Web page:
The com­pa­ny was eval­u­at­ing ne­flamapi­mod, a p38 ki­nase in­hibitor in-li­censed from Ver­tex in 2014, in a Phase II study for Lewy body de­men­tia. The study met its pri­ma­ry end­point, with pa­tients on the drug show­ing a greater im­prove­ment in cog­ni­tion than pa­tients on place­bo, per an at­ten­tion and ex­ec­u­tive func­tion as­sess­ment.

EIP said the treat­ment ef­fect emerged by the fourth week and main­tained lev­els through the 16-week study pe­ri­od. The p-val­ue on the pri­ma­ry end­point was 0.015.

There were no se­ri­ous drug-re­lat­ed side ef­fects. The study it­self en­rolled 91 pa­tients and ran­dom­ized them even­ly in­to the drug arm and place­bo arm. – Max Gel­man

Ver­ri­ca her­alds suc­cess in gen­i­tal warts

The FDA just re­buffed Ver­ri­ca’s bid for their first ap­proved drug, hand­ing them a CRL for a drug/de­vice top­i­cal treat­ment known as VP-102 in mol­lus­cum con­ta­gio­sum. But the com­pa­ny is try­ing to ex­pand the drug’s po­ten­tial for when­ev­er they can get it across the fin­ish line.

On Tues­day, they an­nounced the drug had cleared an 87-per­son Phase II for ex­ter­nal gen­i­tal warts. In the study, 35% of pa­tients on the drug saw their warts clear, com­pared with 2% of pa­tients who re­ceived the place­bo (tech­ni­cal­ly known as a “ve­hi­cle” in der­ma­to­log­i­cal stud­ies).

With a Phase III in com­mon warts al­ready sched­uled, that sets up Ver­ri­ca to have VP-102 in late stage for three in­di­ca­tions. Still, they will have to deal with the is­sues they say the FDA flagged in the CRL, in­clud­ing hu­man fac­tors study and CMC is­sues. — Ja­son Mast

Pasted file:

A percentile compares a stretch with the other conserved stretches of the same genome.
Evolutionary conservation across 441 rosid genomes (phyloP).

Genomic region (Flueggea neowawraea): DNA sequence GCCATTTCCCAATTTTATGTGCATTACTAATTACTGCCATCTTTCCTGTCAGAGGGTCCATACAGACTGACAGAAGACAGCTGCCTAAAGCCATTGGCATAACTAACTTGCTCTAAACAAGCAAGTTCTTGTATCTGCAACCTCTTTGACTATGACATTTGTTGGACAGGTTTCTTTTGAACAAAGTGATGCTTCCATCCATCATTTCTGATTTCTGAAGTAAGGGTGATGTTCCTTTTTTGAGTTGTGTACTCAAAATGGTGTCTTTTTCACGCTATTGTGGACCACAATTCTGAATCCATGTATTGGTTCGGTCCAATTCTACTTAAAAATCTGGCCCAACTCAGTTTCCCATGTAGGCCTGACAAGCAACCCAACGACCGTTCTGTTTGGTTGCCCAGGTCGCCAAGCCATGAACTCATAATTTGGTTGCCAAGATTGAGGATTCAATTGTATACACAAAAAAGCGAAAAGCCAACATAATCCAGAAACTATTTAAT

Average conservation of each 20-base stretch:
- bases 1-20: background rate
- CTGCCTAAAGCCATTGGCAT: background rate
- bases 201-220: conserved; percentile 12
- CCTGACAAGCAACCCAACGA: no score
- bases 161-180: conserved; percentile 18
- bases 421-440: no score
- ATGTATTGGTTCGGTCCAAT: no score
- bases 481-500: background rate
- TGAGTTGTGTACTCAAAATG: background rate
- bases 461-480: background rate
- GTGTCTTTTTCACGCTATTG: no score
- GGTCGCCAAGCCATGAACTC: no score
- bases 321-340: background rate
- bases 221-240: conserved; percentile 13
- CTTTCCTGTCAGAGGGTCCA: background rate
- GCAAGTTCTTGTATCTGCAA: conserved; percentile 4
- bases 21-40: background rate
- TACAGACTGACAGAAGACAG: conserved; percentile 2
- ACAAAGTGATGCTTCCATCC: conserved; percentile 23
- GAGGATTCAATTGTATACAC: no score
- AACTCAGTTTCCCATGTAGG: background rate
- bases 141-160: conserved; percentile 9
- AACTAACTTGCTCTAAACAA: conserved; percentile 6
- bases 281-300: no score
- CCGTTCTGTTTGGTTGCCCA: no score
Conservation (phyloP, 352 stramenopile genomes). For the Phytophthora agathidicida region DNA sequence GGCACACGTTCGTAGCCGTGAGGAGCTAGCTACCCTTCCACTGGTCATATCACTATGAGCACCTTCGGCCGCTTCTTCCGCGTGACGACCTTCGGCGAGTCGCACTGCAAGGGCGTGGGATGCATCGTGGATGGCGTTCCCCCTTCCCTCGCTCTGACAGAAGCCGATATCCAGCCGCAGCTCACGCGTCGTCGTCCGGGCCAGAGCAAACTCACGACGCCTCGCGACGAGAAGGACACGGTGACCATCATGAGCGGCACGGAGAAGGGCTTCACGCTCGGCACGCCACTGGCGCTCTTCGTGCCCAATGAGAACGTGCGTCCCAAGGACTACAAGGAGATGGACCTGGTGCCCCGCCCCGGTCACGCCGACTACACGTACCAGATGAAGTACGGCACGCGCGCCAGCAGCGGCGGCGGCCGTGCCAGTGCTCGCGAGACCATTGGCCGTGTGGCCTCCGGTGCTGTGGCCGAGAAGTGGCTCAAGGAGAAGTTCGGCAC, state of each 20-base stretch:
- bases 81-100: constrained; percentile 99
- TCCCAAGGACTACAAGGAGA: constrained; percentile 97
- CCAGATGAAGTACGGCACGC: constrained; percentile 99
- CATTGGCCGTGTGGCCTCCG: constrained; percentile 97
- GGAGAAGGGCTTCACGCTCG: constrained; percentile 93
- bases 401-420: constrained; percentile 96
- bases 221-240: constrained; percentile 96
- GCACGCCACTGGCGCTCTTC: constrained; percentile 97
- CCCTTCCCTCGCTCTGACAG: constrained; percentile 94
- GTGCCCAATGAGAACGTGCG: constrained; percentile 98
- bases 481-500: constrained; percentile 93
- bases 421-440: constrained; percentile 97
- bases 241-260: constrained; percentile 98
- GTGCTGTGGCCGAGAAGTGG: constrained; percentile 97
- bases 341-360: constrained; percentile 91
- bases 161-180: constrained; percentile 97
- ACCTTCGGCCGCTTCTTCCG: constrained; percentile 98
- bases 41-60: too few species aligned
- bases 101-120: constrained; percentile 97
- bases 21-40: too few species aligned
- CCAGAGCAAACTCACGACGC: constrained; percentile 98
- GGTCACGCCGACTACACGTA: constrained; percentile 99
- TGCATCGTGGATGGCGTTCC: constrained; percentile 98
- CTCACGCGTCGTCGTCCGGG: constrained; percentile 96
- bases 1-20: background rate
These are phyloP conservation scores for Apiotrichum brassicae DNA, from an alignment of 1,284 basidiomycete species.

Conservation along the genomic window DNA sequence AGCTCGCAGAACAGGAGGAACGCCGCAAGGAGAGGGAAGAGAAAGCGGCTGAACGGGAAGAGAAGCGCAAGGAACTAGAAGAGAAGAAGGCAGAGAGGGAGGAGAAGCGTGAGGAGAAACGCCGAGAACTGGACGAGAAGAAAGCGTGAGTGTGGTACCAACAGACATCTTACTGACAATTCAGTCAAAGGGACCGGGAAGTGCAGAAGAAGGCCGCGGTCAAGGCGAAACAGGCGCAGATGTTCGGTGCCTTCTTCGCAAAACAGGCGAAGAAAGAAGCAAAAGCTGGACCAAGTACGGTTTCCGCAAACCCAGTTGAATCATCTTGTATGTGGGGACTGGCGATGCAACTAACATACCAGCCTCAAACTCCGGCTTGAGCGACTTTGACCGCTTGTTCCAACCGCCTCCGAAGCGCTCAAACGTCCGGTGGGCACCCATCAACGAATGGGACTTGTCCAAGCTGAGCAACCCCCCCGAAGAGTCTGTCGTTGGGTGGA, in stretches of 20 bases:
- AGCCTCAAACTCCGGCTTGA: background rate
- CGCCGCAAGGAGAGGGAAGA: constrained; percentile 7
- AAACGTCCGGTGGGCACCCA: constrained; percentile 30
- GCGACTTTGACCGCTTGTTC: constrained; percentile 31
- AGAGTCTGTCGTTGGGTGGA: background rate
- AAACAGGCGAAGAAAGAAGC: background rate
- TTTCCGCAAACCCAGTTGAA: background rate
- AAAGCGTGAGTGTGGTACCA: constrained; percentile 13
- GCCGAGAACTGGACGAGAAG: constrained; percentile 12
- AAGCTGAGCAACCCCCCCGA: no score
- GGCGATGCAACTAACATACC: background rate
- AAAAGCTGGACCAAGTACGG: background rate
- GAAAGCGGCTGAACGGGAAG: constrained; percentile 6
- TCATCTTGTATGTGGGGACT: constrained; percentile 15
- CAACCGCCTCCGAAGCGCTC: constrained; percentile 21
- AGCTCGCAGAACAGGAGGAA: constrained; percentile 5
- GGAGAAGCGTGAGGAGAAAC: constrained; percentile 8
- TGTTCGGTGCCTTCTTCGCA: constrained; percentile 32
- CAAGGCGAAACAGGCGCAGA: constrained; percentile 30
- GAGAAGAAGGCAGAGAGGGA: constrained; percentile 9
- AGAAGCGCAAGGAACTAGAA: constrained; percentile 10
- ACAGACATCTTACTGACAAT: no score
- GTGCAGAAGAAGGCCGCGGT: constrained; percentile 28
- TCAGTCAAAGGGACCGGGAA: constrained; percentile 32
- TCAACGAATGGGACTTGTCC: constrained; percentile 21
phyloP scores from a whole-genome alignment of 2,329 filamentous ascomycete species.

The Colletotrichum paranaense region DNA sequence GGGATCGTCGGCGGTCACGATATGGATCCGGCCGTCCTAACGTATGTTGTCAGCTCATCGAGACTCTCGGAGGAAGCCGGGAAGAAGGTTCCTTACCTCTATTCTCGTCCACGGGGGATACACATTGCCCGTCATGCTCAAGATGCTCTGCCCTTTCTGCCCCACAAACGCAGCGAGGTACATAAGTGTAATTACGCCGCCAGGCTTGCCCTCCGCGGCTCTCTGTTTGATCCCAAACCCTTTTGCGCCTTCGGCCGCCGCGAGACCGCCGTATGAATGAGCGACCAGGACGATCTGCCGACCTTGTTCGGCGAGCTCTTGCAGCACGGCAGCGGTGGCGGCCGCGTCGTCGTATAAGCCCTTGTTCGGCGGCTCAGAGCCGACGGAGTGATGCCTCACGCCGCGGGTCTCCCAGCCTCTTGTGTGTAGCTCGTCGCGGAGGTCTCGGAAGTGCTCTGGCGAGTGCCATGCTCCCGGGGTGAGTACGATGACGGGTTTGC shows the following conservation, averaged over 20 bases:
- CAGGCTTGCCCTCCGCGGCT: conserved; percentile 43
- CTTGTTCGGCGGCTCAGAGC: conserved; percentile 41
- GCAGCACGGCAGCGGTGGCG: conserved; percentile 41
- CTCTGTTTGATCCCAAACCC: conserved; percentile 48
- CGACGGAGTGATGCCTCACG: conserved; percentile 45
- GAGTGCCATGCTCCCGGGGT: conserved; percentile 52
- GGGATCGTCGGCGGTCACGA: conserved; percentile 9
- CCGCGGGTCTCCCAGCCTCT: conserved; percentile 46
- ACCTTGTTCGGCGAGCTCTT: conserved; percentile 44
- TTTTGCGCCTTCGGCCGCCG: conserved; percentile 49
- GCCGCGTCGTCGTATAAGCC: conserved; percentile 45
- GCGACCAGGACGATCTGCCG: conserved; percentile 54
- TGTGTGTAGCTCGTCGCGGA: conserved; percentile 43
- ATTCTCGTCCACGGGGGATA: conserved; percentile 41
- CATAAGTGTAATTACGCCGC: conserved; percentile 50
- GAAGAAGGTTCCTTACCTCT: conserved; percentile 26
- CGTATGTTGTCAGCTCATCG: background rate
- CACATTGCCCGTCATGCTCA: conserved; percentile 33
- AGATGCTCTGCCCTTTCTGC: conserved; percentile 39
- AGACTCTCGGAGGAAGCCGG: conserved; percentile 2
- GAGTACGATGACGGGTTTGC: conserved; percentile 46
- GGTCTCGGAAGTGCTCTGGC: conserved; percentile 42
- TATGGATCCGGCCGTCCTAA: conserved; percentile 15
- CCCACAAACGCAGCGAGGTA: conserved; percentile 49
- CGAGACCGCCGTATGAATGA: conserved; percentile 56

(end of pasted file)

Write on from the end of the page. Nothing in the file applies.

Is­raeli life sci­ences fund rais­es new $300 mil­lion round

Pere­grine Ven­tures, an Is­raeli life sci­ences fund, an­nounced to­day that it had se­cured a new $300 mil­lion round, more than triple the size of its pre­vi­ous pot.

The firm fo­cus­es on $20-$30 mil­lion in com­pa­nies ei­ther near­ing an M&A or an IPO. Much of their fo­cus so far has been on med tech and health tech, but they’ve had sev­er­al biotech place­ments and plan to con­tin­ue those with the newest fund. That in­cludes in­vest­ments in Ot­ic Phar­ma (now known as Novus) and Ra­ziel Ther­a­peu­tics.

“With the re­newed fo­cus on biotech, health, and life sci­ence in the wake of the Covid-19 cri­sis, the po­ten­tial of Pere­grine Growth is great,” co-founder and man­ag­ing part­ner Eyal Lif­schitz said in a state­ment. – Ja­son Mast

In­side Track: Be­hind the Scenes of a Ma­jor Biotech SPAC

Dr. David Hung and Michelle Doig are no strangers to the SPAC phenomenon. As Founder and CEO of Nuvation Bio, a biotech company tackling some of the greatest unmet needs in oncology, Dr. Hung recently took the company public in one of this year’s biggest SPAC related deals. And as Partner at Omega Funds, Doig not only led and syndicated Nuvation Bio’s Series A, but is now also President of the newly formed, Omega-sponsored, Omega Alpha SPAC (Nasdaq: OMEG; oversubscribed $138m IPO priced January 6, 2021).